Peter vs. John: Comparison

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The Bible isn’t known for being a comedy…because it isn’t. But sometimes a little humor sneaks in there, like this:

So Peter and the other disciple started for the tomb. Both were running, but the other disciple outran Peter and reached the tomb first. (John 20:3-4)

Commentaries expound on the significance of this moment, that it’s actually an important thing that shows that neither of them entered the tomb alone, etc. But at first blush, it just comes across as humorous, right?

“We were both running to the tomb–I got there first–and then we went in.”

We know that the disciples weren’t perfect, that they sinned and struggled just like we do. And since comparison is a major struggle today, I’m guessing it always has been, even if this particular passage has a further point. But in finishing our church ladies’ study of John last night, we see Peter outright comparing himself to John after learning that Peter’s own death will be terrifying:

Peter turned and saw that the disciple whom Jesus loved was following them…When Peter saw him, he asked, “Lord, what about him?” (John 21:20a, 21)

I love Peter. So much. Over and over, he does the wrong thing or doesn’t understand or charges in where he shouldn’t–but the Lord never gives up on Peter. Even here, when Peter doesn’t like his lot and compares it to another, Jesus basically just says, “Mind your business. I gave you a job; go do it” (my own paraphrase of John 21:22).

John is promised a long life with ample comfort and time to write books, while Peter is promised suffering. Both are good and both glorify God–but these men can’t have both things.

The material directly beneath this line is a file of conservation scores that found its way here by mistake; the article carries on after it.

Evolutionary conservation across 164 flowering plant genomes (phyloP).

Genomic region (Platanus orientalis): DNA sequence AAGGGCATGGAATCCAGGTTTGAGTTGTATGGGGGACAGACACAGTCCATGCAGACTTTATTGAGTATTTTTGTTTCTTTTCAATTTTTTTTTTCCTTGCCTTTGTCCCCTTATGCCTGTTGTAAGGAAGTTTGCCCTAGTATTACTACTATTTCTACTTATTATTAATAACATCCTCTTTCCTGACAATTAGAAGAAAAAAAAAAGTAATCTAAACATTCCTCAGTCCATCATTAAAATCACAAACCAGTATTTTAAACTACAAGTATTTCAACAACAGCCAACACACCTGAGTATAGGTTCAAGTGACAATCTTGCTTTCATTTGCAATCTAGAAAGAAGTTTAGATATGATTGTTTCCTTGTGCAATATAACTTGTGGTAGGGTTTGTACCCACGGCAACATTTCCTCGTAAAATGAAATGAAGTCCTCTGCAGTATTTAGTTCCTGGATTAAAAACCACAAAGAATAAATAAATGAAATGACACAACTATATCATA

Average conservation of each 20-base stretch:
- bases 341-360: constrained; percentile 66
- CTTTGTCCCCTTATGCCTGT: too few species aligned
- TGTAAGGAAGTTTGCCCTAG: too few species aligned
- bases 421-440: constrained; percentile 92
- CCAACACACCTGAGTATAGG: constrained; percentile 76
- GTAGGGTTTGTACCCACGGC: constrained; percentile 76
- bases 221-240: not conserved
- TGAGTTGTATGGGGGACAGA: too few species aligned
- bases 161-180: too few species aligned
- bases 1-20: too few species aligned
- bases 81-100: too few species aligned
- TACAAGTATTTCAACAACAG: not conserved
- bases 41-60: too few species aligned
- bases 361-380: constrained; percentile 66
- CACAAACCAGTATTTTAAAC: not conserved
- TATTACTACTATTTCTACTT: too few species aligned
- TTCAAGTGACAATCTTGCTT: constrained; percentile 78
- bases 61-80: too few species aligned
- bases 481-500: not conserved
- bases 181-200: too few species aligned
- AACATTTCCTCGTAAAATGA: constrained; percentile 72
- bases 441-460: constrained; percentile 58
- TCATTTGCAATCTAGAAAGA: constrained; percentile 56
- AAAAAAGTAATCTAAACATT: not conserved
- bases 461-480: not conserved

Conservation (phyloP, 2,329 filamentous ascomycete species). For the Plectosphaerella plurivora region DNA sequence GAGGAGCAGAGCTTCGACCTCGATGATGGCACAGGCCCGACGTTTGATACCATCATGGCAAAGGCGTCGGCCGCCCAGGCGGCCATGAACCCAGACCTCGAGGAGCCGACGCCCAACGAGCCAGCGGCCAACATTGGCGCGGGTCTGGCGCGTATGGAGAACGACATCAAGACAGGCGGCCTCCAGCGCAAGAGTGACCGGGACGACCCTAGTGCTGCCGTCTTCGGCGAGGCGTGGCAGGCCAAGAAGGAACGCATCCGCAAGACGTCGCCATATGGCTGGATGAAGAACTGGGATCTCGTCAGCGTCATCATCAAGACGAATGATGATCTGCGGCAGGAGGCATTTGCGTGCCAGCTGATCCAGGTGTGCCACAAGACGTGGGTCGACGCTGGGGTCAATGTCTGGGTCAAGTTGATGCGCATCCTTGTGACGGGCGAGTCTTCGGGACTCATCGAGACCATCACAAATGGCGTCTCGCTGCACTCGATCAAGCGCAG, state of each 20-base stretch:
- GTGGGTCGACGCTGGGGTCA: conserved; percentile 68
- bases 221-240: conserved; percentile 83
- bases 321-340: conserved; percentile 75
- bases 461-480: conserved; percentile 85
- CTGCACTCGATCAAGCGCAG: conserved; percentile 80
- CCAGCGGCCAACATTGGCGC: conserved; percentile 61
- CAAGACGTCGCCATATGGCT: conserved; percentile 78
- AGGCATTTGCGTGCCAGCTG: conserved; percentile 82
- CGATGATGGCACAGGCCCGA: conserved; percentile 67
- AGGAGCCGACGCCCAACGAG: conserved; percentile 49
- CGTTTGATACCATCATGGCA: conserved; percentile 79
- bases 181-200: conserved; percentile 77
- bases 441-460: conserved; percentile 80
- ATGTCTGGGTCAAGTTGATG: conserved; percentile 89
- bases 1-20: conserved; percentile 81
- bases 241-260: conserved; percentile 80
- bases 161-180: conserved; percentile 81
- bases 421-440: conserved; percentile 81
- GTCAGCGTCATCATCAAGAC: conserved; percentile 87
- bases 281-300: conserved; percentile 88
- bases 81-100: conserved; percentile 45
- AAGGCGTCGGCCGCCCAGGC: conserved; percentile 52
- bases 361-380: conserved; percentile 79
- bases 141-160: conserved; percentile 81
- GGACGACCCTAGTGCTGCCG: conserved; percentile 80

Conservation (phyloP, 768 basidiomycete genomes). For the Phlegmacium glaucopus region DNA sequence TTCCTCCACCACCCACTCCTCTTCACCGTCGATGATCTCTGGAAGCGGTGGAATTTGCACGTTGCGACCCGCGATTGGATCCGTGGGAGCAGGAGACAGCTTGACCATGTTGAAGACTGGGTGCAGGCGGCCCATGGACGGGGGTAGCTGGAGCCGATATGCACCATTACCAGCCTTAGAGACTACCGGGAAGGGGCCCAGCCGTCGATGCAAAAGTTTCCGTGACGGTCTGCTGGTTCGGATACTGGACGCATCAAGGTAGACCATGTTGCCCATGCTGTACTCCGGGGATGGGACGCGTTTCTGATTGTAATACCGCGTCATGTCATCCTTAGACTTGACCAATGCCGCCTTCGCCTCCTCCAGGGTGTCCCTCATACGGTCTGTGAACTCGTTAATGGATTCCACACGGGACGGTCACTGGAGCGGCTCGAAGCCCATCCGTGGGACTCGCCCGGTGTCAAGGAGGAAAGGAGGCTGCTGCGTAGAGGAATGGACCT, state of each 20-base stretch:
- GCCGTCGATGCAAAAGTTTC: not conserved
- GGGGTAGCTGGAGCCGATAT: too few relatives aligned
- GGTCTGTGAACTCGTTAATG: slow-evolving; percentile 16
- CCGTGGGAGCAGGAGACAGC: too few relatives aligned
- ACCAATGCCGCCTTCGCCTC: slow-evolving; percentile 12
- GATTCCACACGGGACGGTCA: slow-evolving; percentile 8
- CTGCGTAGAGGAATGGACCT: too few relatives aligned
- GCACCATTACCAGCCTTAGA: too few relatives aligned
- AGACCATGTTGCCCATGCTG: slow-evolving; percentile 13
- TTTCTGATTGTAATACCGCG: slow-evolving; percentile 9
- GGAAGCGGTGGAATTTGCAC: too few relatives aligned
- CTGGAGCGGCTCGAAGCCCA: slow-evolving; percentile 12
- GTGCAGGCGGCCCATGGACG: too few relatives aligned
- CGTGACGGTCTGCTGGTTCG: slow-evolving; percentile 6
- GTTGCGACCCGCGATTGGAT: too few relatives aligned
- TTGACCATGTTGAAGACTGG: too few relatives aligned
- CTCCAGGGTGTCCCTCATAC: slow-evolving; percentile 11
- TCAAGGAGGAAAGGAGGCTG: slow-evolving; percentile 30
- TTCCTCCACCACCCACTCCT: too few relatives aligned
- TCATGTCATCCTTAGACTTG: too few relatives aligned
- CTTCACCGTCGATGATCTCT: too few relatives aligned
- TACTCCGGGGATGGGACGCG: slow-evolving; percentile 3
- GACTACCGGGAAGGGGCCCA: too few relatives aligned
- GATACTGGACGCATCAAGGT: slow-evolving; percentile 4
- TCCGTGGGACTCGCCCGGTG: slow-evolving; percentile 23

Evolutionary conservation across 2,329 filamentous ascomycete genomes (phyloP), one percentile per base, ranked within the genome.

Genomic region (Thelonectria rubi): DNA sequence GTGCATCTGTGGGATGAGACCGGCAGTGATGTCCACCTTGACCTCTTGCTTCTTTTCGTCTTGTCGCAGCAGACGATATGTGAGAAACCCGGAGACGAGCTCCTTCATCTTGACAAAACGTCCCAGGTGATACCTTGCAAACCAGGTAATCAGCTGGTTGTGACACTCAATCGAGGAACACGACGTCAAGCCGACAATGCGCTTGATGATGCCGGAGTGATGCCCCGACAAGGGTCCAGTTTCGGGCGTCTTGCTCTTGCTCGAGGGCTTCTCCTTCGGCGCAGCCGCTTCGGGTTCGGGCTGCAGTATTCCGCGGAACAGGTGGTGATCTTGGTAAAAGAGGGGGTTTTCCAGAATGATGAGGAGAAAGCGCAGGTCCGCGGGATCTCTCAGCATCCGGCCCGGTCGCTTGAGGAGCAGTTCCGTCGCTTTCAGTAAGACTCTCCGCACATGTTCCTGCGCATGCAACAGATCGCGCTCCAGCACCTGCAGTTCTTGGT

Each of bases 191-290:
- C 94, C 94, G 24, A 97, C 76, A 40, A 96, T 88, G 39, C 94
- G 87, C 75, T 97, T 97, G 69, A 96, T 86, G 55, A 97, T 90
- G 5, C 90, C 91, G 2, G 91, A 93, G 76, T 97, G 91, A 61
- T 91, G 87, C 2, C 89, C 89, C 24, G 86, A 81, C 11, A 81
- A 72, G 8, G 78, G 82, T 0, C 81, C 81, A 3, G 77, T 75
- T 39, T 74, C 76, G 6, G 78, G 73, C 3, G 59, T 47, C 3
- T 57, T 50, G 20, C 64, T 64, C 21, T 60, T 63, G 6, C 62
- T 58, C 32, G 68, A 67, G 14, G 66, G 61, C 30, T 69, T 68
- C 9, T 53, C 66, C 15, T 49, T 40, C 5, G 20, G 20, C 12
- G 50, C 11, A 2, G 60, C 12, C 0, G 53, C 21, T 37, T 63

And neither can you or I. Sometimes, I look at other people’s lives and want the ease I see there: family around to help, job security, clear and visible calling. Other times, I read a touching tale of someone clinging to Christ in great trial, and I long for what they have or despair that I’m too weak-willed to walk the road they’ve been given.

This is useless, fruitless, and deadly. If I am looking to the path of another, I am not looking to my own–and then I become useless and fruitless. But God anticipated this and reminds us over and over and over to look to our own:

  • The tenth commandment tells us not to covet possessions, but wouldn’t this extend to the work and lives we’ve been given? (Exodus 20:17)
  • Jesus tells the parable of the workers in the field who receive the same wages for different work–what kindness! (Matthew 20:1-16)
  • Paul instructs the Thessalonians to live quietly and mind their own affairs (1 Thessalonians 4:11)
  • Paul uses the example of a body to explain to the Corinthians that are different roles within the Body and that it suffers without people doing their part (1 Corinthians 12:15-16)
  • Hebrews 11 offers an extensive list of faithful men and women–and they made that list by acting in faith where God had put them

There’s plenty more examples, I’m sure.

Peter, John, and all of the disciples had to rise above their desire for comparison in order to be useful. We need to do the same. need to do the same.

My friends’ struggles and victories can encourage me to run the race before me only if my heart is rightly praising God for His work in and through them–not when I’m trying to insert myself into their (or any other) narrative.

Reframing Our Identity

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Since GHC-Texas, I’ve been reading through You Who? Why You Matter and How to Deal with It by Rachel Jankovic. She spoke about the book during the conference with a no-nonsense attitude; I would even say she came off a bit yell-y. The book doesn’t mince words either.


But this can be helpful, particularly when we look at the world’s bumper sticker wisdom and t-shirt-deep identities. We look to the world to define us and tell us who we are when the Bible has already told us.